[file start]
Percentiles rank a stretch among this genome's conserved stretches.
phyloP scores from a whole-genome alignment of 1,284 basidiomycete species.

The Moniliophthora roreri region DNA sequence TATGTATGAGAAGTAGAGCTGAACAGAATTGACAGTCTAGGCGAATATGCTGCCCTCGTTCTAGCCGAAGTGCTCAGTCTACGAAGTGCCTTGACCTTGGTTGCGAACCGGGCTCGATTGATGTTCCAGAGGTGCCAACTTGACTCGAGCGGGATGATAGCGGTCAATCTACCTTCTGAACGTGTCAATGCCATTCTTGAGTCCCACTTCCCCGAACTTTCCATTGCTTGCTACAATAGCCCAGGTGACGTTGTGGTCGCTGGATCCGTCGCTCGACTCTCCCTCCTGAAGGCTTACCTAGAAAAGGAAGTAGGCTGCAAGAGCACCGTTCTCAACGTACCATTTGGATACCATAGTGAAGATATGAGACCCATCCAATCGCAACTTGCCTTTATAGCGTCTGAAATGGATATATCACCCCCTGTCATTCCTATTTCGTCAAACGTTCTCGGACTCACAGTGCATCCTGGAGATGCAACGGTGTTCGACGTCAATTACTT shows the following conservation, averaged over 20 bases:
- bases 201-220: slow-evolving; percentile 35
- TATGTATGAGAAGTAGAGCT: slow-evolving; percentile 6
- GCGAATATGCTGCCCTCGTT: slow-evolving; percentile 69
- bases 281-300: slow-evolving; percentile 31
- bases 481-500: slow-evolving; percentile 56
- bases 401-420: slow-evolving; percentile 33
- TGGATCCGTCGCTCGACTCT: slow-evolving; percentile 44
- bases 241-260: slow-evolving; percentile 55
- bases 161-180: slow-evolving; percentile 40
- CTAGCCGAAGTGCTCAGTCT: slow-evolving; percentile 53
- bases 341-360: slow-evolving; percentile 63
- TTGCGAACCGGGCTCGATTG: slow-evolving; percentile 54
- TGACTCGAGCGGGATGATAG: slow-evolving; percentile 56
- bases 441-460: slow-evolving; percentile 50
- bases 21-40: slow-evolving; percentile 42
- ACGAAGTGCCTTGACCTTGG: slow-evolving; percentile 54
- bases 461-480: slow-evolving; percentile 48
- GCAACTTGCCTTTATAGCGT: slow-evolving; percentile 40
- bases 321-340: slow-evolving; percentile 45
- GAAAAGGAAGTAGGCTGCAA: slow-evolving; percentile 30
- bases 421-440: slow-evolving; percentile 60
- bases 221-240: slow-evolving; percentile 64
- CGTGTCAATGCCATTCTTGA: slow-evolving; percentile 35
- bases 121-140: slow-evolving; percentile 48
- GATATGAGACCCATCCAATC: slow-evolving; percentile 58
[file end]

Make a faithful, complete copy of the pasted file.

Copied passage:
Percentiles rank a stretch among this genome's conserved stretches.
phyloP scores from a whole-genome alignment of 1,284 basidiomycete species.

The Moniliophthora roreri region DNA sequence TATGTATGAGAAGTAGAGCTGAACAGAATTGACAGTCTAGGCGAATATGCTGCCCTCGTTCTAGCCGAAGTGCTCAGTCTACGAAGTGCCTTGACCTTGGTTGCGAACCGGGCTCGATTGATGTTCCAGAGGTGCCAACTTGACTCGAGCGGGATGATAGCGGTCAATCTACCTTCTGAACGTGTCAATGCCATTCTTGAGTCCCACTTCCCCGAACTTTCCATTGCTTGCTACAATAGCCCAGGTGACGTTGTGGTCGCTGGATCCGTCGCTCGACTCTCCCTCCTGAAGGCTTACCTAGAAAAGGAAGTAGGCTGCAAGAGCACCGTTCTCAACGTACCATTTGGATACCATAGTGAAGATATGAGACCCATCCAATCGCAACTTGCCTTTATAGCGTCTGAAATGGATATATCACCCCCTGTCATTCCTATTTCGTCAAACGTTCTCGGACTCACAGTGCATCCTGGAGATGCAACGGTGTTCGACGTCAATTACTT shows the following conservation, averaged over 20 bases:
- bases 201-220: slow-evolving; percentile 35
- TATGTATGAGAAGTAGAGCT: slow-evolving; percentile 6
- GCGAATATGCTGCCCTCGTT: slow-evolving; percentile 69
- bases 281-300: slow-evolving; percentile 31
- bases 481-500: slow-evolving; percentile 56
- bases 401-420: slow-evolving; percentile 33
- TGGATCCGTCGCTCGACTCT: slow-evolving; percentile 44
- bases 241-260: slow-evolving; percentile 55
- bases 161-180: slow-evolving; percentile 40
- CTAGCCGAAGTGCTCAGTCT: slow-evolving; percentile 53
- bases 341-360: slow-evolving; percentile 63
- TTGCGAACCGGGCTCGATTG: slow-evolving; percentile 54
- TGACTCGAGCGGGATGATAG: slow-evolving; percentile 56
- bases 441-460: slow-evolving; percentile 50
- bases 21-40: slow-evolving; percentile 42
- ACGAAGTGCCTTGACCTTGG: slow-evolving; percentile 54
- bases 461-480: slow-evolving; percentile 48
- GCAACTTGCCTTTATAGCGT: slow-evolving; percentile 40
- bases 321-340: slow-evolving; percentile 45
- GAAAAGGAAGTAGGCTGCAA: slow-evolving; percentile 30
- bases 421-440: slow-evolving; percentile 60
- bases 221-240: slow-evolving; percentile 64
- CGTGTCAATGCCATTCTTGA: slow-evolving; percentile 35
- bases 121-140: slow-evolving; percentile 48
- GATATGAGACCCATCCAATC: slow-evolving; percentile 58